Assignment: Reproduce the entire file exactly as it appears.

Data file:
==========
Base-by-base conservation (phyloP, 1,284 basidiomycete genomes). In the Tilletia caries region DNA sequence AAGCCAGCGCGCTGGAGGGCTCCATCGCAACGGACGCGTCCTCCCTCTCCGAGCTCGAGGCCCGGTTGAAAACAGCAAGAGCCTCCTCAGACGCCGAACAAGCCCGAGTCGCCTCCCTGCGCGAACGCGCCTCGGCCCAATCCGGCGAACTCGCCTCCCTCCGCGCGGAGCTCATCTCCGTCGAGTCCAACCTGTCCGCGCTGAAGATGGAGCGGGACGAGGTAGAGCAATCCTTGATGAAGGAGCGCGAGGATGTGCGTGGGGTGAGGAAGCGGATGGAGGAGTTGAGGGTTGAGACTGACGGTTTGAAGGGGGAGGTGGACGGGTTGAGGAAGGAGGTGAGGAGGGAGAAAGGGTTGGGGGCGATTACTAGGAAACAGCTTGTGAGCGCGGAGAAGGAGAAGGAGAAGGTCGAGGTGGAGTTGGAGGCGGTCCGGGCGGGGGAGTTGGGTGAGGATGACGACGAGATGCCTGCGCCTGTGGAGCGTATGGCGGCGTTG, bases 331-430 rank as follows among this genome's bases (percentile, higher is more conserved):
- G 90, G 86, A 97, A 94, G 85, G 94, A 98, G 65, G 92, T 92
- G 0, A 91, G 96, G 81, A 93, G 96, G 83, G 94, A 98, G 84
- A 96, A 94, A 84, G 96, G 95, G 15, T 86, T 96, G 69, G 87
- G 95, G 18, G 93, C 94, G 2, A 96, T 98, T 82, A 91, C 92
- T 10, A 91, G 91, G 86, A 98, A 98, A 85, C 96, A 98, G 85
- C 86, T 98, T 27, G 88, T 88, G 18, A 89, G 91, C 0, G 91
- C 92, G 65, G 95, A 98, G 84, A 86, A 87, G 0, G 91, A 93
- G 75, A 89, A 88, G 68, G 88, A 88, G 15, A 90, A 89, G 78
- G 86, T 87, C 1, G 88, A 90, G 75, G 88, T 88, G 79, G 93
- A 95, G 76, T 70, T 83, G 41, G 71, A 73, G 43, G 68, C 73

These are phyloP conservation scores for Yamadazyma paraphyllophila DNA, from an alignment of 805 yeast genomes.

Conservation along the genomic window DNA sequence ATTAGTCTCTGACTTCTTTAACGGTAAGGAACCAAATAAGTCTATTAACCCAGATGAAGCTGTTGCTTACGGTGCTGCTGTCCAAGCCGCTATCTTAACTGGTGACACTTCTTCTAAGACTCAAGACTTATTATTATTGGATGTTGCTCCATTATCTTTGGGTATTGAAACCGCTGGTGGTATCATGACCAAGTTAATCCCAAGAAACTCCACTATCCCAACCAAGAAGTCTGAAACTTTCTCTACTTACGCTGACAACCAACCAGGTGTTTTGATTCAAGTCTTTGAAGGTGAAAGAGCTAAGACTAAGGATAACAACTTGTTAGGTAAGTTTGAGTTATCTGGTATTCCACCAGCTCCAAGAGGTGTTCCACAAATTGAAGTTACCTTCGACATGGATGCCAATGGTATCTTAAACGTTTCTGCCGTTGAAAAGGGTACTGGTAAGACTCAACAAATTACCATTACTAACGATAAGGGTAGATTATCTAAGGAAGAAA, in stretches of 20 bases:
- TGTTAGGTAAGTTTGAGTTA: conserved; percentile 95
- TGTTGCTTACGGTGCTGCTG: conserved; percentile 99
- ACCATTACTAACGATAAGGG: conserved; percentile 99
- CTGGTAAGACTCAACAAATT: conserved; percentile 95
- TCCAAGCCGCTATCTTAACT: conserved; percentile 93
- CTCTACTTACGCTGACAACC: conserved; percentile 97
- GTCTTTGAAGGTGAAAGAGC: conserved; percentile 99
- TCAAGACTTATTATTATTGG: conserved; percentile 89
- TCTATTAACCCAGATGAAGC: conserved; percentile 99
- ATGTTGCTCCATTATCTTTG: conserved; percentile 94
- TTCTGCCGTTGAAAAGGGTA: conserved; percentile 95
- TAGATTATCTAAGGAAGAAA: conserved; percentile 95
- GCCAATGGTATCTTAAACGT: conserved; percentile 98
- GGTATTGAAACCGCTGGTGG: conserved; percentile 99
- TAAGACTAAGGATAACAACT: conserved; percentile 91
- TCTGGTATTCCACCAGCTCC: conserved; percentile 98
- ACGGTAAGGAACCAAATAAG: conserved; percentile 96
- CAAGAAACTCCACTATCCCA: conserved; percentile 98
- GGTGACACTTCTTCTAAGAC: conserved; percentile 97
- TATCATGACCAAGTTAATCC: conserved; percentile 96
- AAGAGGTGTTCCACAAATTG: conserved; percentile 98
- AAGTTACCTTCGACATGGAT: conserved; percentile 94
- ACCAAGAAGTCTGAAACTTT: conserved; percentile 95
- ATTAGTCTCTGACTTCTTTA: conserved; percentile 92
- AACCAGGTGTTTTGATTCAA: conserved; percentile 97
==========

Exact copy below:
Base-by-base conservation (phyloP, 1,284 basidiomycete genomes). In the Tilletia caries region DNA sequence AAGCCAGCGCGCTGGAGGGCTCCATCGCAACGGACGCGTCCTCCCTCTCCGAGCTCGAGGCCCGGTTGAAAACAGCAAGAGCCTCCTCAGACGCCGAACAAGCCCGAGTCGCCTCCCTGCGCGAACGCGCCTCGGCCCAATCCGGCGAACTCGCCTCCCTCCGCGCGGAGCTCATCTCCGTCGAGTCCAACCTGTCCGCGCTGAAGATGGAGCGGGACGAGGTAGAGCAATCCTTGATGAAGGAGCGCGAGGATGTGCGTGGGGTGAGGAAGCGGATGGAGGAGTTGAGGGTTGAGACTGACGGTTTGAAGGGGGAGGTGGACGGGTTGAGGAAGGAGGTGAGGAGGGAGAAAGGGTTGGGGGCGATTACTAGGAAACAGCTTGTGAGCGCGGAGAAGGAGAAGGAGAAGGTCGAGGTGGAGTTGGAGGCGGTCCGGGCGGGGGAGTTGGGTGAGGATGACGACGAGATGCCTGCGCCTGTGGAGCGTATGGCGGCGTTG, bases 331-430 rank as follows among this genome's bases (percentile, higher is more conserved):
- G 90, G 86, A 97, A 94, G 85, G 94, A 98, G 65, G 92, T 92
- G 0, A 91, G 96, G 81, A 93, G 96, G 83, G 94, A 98, G 84
- A 96, A 94, A 84, G 96, G 95, G 15, T 86, T 96, G 69, G 87
- G 95, G 18, G 93, C 94, G 2, A 96, T 98, T 82, A 91, C 92
- T 10, A 91, G 91, G 86, A 98, A 98, A 85, C 96, A 98, G 85
- C 86, T 98, T 27, G 88, T 88, G 18, A 89, G 91, C 0, G 91
- C 92, G 65, G 95, A 98, G 84, A 86, A 87, G 0, G 91, A 93
- G 75, A 89, A 88, G 68, G 88, A 88, G 15, A 90, A 89, G 78
- G 86, T 87, C 1, G 88, A 90, G 75, G 88, T 88, G 79, G 93
- A 95, G 76, T 70, T 83, G 41, G 71, A 73, G 43, G 68, C 73

These are phyloP conservation scores for Yamadazyma paraphyllophila DNA, from an alignment of 805 yeast genomes.

Conservation along the genomic window DNA sequence ATTAGTCTCTGACTTCTTTAACGGTAAGGAACCAAATAAGTCTATTAACCCAGATGAAGCTGTTGCTTACGGTGCTGCTGTCCAAGCCGCTATCTTAACTGGTGACACTTCTTCTAAGACTCAAGACTTATTATTATTGGATGTTGCTCCATTATCTTTGGGTATTGAAACCGCTGGTGGTATCATGACCAAGTTAATCCCAAGAAACTCCACTATCCCAACCAAGAAGTCTGAAACTTTCTCTACTTACGCTGACAACCAACCAGGTGTTTTGATTCAAGTCTTTGAAGGTGAAAGAGCTAAGACTAAGGATAACAACTTGTTAGGTAAGTTTGAGTTATCTGGTATTCCACCAGCTCCAAGAGGTGTTCCACAAATTGAAGTTACCTTCGACATGGATGCCAATGGTATCTTAAACGTTTCTGCCGTTGAAAAGGGTACTGGTAAGACTCAACAAATTACCATTACTAACGATAAGGGTAGATTATCTAAGGAAGAAA, in stretches of 20 bases:
- TGTTAGGTAAGTTTGAGTTA: conserved; percentile 95
- TGTTGCTTACGGTGCTGCTG: conserved; percentile 99
- ACCATTACTAACGATAAGGG: conserved; percentile 99
- CTGGTAAGACTCAACAAATT: conserved; percentile 95
- TCCAAGCCGCTATCTTAACT: conserved; percentile 93
- CTCTACTTACGCTGACAACC: conserved; percentile 97
- GTCTTTGAAGGTGAAAGAGC: conserved; percentile 99
- TCAAGACTTATTATTATTGG: conserved; percentile 89
- TCTATTAACCCAGATGAAGC: conserved; percentile 99
- ATGTTGCTCCATTATCTTTG: conserved; percentile 94
- TTCTGCCGTTGAAAAGGGTA: conserved; percentile 95
- TAGATTATCTAAGGAAGAAA: conserved; percentile 95
- GCCAATGGTATCTTAAACGT: conserved; percentile 98
- GGTATTGAAACCGCTGGTGG: conserved; percentile 99
- TAAGACTAAGGATAACAACT: conserved; percentile 91
- TCTGGTATTCCACCAGCTCC: conserved; percentile 98
- ACGGTAAGGAACCAAATAAG: conserved; percentile 96
- CAAGAAACTCCACTATCCCA: conserved; percentile 98
- GGTGACACTTCTTCTAAGAC: conserved; percentile 97
- TATCATGACCAAGTTAATCC: conserved; percentile 96
- AAGAGGTGTTCCACAAATTG: conserved; percentile 98
- AAGTTACCTTCGACATGGAT: conserved; percentile 94
- ACCAAGAAGTCTGAAACTTT: conserved; percentile 95
- ATTAGTCTCTGACTTCTTTA: conserved; percentile 92
- AACCAGGTGTTTTGATTCAA: conserved; percentile 97